Gramps throws around the word, famous, often. I have learned that words are relative so when he tells me someone is famous I take it from whence it comes. For example, in Gramps’ youth, the young girls from Willimantic were famous for being jaw-dropping beautiful Norwegian young ladies.
Or Annie R from East Road was famous for her biddies. (She loved those chickens.) When Gramps was a young boy and the 8 party phone line rang, he and his sister ran to the phone for a little amusement. ‘How are your biddies today, Annie?’ they heard Mary C ask. And Annie would reply, ‘Oh, them biddies is doing the best they can.’
Gramps’ father was famous for his temper and some other things I won’t mention here. His mother was known far and wide for her hospitality, hard work and bean swagin. She followed the proverb found on the gravestone of the first Walden to live in these parts – I opened my door to the traveler and the stranger did not lodge in the streets.
Lambie, Gramps’ sister, was famous for her smile, blueberry picking and Tarzan yell. So in this neck of the woods being famous is what you are known for in your world.
This is part of the charm of small towns. You may not have planned it but you are likely famous for something. And it can change over the years. Gramps has been famous for many things. He was president of his class in high school and his fraternity (Phi Kappa Sigma) in college. He was a soldier. He ran the airport. He built a church. He is a storyteller; everyone who knows him would agree. He is a card player par excellence.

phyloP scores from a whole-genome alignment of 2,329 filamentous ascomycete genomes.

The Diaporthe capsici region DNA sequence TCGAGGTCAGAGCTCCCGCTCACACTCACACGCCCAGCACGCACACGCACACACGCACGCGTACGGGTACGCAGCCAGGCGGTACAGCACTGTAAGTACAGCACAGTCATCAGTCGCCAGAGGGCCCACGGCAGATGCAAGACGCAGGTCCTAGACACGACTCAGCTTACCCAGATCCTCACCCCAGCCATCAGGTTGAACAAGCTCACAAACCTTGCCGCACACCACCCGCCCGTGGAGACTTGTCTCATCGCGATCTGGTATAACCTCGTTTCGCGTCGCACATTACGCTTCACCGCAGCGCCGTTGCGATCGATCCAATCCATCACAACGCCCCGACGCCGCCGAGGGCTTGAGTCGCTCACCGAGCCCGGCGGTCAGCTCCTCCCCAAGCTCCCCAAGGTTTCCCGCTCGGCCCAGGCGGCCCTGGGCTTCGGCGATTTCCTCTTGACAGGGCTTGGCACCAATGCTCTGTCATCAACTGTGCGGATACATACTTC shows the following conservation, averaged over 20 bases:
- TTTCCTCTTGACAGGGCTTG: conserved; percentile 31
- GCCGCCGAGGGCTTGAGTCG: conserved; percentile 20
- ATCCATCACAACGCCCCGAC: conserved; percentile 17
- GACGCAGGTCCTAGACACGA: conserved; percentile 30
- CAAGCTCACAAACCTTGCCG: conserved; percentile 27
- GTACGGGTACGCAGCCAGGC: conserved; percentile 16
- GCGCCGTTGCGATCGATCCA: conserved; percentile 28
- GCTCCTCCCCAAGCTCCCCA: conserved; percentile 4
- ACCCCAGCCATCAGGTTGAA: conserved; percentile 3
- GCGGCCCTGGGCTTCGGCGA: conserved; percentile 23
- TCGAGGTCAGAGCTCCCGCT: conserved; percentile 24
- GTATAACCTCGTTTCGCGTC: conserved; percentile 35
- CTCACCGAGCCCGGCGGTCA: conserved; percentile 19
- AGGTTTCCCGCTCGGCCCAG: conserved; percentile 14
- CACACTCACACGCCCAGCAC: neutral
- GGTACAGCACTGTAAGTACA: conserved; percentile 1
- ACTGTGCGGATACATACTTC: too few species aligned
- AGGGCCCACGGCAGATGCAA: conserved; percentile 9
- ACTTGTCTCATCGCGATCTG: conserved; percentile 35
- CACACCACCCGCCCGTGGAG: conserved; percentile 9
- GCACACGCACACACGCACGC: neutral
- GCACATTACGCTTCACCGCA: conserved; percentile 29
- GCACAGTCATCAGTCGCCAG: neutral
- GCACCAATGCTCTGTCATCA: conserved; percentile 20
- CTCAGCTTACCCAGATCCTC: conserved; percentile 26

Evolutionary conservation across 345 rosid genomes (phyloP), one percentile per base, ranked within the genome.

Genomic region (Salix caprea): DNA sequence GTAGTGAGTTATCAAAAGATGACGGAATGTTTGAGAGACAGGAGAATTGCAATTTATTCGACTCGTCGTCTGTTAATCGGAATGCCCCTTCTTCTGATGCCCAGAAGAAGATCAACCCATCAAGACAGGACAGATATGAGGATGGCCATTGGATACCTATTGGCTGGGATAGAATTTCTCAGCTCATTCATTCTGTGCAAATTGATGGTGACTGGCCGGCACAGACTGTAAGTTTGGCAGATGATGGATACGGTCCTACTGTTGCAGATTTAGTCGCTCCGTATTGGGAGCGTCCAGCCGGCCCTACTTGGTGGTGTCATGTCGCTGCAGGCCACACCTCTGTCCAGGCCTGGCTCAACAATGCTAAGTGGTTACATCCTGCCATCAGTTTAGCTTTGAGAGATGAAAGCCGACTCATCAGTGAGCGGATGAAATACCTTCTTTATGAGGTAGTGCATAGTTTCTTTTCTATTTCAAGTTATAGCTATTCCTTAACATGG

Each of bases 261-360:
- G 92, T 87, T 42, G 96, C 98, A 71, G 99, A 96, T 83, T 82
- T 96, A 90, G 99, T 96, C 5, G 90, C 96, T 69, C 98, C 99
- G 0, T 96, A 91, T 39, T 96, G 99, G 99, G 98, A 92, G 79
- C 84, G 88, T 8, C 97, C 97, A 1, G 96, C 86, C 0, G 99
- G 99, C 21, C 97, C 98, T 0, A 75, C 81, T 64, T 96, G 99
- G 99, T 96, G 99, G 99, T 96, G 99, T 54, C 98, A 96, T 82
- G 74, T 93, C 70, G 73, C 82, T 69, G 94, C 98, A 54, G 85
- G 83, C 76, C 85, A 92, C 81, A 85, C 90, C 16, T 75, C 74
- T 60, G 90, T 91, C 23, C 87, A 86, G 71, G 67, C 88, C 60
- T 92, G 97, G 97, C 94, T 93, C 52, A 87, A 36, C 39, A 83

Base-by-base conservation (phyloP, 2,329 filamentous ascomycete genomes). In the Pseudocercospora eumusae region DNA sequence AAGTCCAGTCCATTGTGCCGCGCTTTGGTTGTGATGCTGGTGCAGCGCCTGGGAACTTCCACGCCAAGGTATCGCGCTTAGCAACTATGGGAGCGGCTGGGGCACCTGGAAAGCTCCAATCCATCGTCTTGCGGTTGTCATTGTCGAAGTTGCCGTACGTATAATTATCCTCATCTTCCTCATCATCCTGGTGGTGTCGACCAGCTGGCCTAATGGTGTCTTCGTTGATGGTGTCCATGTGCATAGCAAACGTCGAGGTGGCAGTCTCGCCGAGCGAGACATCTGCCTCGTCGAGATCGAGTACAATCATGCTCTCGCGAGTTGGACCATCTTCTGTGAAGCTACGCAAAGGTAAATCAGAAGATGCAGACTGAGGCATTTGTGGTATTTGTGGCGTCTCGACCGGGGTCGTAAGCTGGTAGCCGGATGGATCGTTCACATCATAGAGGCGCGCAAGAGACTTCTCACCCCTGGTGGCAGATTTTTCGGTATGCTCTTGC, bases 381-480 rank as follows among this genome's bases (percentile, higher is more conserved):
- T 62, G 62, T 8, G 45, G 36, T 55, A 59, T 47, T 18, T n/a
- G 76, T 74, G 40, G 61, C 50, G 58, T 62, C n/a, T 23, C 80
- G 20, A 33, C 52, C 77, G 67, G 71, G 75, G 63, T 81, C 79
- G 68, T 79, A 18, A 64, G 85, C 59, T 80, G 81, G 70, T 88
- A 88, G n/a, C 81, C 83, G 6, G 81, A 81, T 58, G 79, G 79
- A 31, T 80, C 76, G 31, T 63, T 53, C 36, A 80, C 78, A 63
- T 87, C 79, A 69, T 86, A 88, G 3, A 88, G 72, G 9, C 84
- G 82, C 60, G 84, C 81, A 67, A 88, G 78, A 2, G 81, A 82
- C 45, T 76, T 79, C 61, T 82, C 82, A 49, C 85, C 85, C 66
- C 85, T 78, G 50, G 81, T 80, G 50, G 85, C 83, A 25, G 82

He’s provincial; his roots in Greenville go back to the earliest settlers and he is connected deeply to this land. So connected is he to his home that when the town took the Walden Farm by eminent domain for an airport, Gramps came home from Connecticut where he was working at Pratt and Whitney, put the house on a cradle of birch logs and pulled it down to a new foundation where it overlooked Wilson Pond. But that is a story for another day.
Of all the things Gramps is famous for, love of family and home tops the list, at least in my book. My husband and I and our five children have lived across the world and in different parts of the USA – but we always knew that wherever we were, we had a home place to come back to. When our daughter died we buried her in Greenville where we knew we would always return.
Gramps gave us roots. When we head north from wherever we have been, there are certain milestones on the way. We pass the MAINE sign; surely the air is immediately fresher. Heading to the Moosehead Lake Region, we stop at the Abbot bakery for the best doughnuts. We top the hill into Greenville and behold the view of picturesque Moosehead Lake. At the library we turn right up Pleasant Street and soon we are turning onto Walden Farm Road. Here on the hill above Wilson Pond is Gramps – and home.